I am taken with the willingness of the report's authors to see mental health in terms of biological, psychological and social needs and the need for an integrated care plan. I am worried that the report unintentionally presumes a single model of society based on everybody having a family within which they can be cared for. One of the fundamental changes taking place in every Western country is individual isolation. We will catch up on this as we have with all the other problems of success. I am not nostalgic for the Ireland of the past. For most people it was a dreadful country and for many it was not even a country in which they could live. However, I believe there are problems of success, one of which is individual isolation. Some 42% of the adult population of the United Kingdom are now living alone. It is not possible to base a model of service on the presumption of a supportive family. To a degree, the recommendations of the report are most welcome. However, to coin a phrase from the report, it needs to integrate with the way society is as distinct from an idealised model.

For instance, one of the consequences of our prosperity is that voluntarism is declining, not because people are less generous, but because people who previously had no such opportunity now have access to a paid job, which automatically means that the number of hours in their lives available for other matters is reduced. Therefore, we cannot presume that NGOs and voluntary groups, which are cited in the report as being partners, will continue to exist in the form in which they used to, as they may no longer have the membership and support to do so.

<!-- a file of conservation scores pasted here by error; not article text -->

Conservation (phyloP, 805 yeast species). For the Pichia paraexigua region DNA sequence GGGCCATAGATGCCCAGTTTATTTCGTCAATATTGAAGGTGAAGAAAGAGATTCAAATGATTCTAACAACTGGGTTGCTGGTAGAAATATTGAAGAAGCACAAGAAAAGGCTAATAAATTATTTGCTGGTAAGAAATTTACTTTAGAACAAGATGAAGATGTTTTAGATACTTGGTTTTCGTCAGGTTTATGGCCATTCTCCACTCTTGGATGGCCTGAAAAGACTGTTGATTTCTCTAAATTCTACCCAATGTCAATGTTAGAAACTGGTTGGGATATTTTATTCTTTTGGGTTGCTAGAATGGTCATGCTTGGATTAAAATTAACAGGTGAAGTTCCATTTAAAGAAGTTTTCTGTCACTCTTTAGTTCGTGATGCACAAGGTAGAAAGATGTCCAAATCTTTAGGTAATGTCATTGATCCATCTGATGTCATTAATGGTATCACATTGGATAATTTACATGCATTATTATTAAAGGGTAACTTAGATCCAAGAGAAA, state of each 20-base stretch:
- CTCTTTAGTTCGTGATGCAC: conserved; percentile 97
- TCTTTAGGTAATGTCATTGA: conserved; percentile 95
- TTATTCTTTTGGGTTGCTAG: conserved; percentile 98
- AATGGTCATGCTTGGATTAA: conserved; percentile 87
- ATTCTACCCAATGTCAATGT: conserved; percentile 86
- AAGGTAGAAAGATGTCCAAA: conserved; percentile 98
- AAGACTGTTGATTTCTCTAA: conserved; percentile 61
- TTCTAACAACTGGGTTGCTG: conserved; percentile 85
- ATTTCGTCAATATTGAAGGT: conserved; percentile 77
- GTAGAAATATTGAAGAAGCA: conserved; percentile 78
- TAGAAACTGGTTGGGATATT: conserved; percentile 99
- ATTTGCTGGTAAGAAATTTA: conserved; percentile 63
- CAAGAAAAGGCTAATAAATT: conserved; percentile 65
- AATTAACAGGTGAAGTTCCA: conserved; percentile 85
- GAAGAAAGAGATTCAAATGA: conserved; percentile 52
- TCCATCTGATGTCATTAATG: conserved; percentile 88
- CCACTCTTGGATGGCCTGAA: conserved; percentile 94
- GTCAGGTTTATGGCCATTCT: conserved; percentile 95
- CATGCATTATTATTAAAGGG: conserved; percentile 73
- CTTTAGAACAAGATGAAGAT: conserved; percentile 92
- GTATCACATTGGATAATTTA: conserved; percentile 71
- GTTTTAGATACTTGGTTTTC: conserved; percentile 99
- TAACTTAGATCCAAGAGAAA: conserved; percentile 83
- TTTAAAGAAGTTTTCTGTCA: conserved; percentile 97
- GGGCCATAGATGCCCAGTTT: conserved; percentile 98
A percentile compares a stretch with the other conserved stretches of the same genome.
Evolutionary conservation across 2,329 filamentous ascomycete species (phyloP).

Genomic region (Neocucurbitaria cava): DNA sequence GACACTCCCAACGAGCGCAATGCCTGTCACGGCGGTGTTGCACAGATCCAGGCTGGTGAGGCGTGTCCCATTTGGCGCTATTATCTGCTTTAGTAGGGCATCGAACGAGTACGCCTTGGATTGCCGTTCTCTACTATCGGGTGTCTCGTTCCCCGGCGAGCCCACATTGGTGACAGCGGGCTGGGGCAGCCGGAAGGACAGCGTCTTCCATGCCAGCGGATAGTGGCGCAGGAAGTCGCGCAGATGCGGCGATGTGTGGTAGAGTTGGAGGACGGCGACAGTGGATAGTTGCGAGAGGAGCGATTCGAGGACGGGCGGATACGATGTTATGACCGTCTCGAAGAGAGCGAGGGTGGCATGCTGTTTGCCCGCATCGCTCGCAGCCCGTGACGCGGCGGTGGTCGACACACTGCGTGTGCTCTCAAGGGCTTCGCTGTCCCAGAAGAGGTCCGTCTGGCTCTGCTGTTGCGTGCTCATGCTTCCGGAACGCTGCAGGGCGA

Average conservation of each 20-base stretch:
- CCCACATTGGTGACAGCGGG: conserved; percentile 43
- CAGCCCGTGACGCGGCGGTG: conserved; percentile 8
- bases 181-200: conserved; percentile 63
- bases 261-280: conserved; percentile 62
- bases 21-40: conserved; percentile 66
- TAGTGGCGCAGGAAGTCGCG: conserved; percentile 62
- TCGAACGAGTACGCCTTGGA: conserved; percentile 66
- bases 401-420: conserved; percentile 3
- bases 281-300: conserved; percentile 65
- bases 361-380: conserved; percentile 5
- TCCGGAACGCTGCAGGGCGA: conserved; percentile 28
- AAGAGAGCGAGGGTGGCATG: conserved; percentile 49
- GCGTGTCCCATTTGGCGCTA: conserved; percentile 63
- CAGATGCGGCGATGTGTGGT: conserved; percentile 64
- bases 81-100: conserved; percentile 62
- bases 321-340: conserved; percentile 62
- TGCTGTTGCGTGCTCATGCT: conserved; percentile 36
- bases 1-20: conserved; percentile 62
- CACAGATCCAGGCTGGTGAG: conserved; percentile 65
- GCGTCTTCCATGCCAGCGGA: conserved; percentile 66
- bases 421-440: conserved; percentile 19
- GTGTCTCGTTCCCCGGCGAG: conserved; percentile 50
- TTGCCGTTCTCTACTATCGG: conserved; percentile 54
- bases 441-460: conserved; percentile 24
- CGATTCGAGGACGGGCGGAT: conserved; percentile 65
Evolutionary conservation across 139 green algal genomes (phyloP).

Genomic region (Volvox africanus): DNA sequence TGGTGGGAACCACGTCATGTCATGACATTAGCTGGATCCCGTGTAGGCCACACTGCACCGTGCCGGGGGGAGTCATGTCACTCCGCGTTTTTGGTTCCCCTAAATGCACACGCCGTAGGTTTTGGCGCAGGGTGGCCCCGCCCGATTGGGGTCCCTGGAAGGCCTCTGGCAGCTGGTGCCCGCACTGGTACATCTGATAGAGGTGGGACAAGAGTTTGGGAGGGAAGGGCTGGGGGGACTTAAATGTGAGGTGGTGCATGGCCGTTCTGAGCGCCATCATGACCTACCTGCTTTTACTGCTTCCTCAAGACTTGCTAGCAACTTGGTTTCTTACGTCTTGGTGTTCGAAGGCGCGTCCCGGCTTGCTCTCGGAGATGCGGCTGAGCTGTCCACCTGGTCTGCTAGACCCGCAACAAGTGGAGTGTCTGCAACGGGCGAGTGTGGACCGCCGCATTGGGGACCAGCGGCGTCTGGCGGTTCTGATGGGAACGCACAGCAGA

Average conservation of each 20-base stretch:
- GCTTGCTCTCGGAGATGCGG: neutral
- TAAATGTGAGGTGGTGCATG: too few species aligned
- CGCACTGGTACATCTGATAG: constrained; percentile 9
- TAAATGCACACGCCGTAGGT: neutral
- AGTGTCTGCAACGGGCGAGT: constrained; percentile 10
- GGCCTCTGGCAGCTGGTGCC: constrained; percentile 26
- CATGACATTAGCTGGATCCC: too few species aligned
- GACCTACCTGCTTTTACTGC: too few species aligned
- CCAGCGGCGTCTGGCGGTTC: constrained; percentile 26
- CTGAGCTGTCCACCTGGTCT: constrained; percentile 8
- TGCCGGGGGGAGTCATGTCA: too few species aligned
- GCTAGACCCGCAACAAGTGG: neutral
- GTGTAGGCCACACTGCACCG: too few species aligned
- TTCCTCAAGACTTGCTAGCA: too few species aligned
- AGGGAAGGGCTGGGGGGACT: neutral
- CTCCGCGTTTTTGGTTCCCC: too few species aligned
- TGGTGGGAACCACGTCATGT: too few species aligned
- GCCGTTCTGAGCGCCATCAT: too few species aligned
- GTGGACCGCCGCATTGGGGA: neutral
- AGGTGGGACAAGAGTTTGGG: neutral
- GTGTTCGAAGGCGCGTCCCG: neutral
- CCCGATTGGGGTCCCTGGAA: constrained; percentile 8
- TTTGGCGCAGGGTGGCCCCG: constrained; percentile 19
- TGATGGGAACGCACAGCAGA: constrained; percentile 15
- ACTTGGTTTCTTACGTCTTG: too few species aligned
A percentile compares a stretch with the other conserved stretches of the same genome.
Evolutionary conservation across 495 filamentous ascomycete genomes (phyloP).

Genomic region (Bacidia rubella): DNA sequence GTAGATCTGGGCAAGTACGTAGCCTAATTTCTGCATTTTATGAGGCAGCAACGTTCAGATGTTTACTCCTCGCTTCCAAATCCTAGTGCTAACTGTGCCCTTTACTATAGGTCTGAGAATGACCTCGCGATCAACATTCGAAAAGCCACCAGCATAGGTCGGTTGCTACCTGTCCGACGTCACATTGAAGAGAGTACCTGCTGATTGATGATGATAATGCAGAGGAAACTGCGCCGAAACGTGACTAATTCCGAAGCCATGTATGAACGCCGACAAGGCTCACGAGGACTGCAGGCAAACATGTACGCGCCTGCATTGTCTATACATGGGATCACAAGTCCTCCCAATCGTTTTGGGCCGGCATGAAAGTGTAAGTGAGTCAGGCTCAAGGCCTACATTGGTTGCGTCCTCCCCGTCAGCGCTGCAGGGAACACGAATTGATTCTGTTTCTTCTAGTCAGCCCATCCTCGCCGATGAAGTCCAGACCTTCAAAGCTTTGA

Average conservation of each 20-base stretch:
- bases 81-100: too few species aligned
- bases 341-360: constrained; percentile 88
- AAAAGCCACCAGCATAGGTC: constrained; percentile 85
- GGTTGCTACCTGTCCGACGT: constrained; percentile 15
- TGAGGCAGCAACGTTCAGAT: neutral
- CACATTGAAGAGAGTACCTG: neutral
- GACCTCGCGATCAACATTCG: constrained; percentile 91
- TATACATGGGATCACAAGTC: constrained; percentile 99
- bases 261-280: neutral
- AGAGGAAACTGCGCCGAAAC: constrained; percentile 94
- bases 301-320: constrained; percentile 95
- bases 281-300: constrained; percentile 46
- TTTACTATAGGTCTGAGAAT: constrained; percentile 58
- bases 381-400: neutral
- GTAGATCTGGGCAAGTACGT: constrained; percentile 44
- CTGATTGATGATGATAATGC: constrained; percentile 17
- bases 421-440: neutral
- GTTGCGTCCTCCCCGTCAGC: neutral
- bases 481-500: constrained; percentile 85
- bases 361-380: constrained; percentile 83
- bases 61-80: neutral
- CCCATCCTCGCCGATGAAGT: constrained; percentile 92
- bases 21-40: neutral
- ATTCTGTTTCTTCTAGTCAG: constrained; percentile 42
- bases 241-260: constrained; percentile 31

Nobody would dispute the value of specialist multidisciplinary teams. In a team involving a psychiatrist, a psychotherapist, a psychologist, an occupational therapist and a nurse, it is extremely important that the caseload of each matches. It is not practicable to have a psychiatrist whose caseload would be, let us say, 20 patients per week while the psychologist can only handle five, because he or she needs more time. This would result in dreadful mismatches. We must work out the issue of the time involved in dealing with such cases. It cannot be just one individual. The whole structure of a multidisciplinary team providing services to individuals must be based on an agreed hours allocation and not just on people. While one body can formulate policy, resources need to be available to provide a service. Engineers would refer to a critical-path analysis being important. It makes no sense to have a succession of service providers with one in the middle who, through no fault of his or her own and through no negative intent, causes a backlog. It is important that managers in particular listen to this.

I am concerned about the role of primary care, particularly the role of GPs in a country that is short of them. My GP has not needed to deal with psychiatric illness on my part, whatever about anything else he has needed to deal with. It is unreasonable to believe that he would give the amount of time to which we would aspire.

While I am not being sarcastic, it is a pity that the executive summary of the report contains no reference to its recommendations on services for the homeless. It does not help one to believe that it was a real focus. The proposals for services for the homeless reflect an excessively optimistic belief that somebody else will provide housing for homeless people. If this happened, of course many issues would be solved. However, we cannot get away from the fact that we have a housing crisis.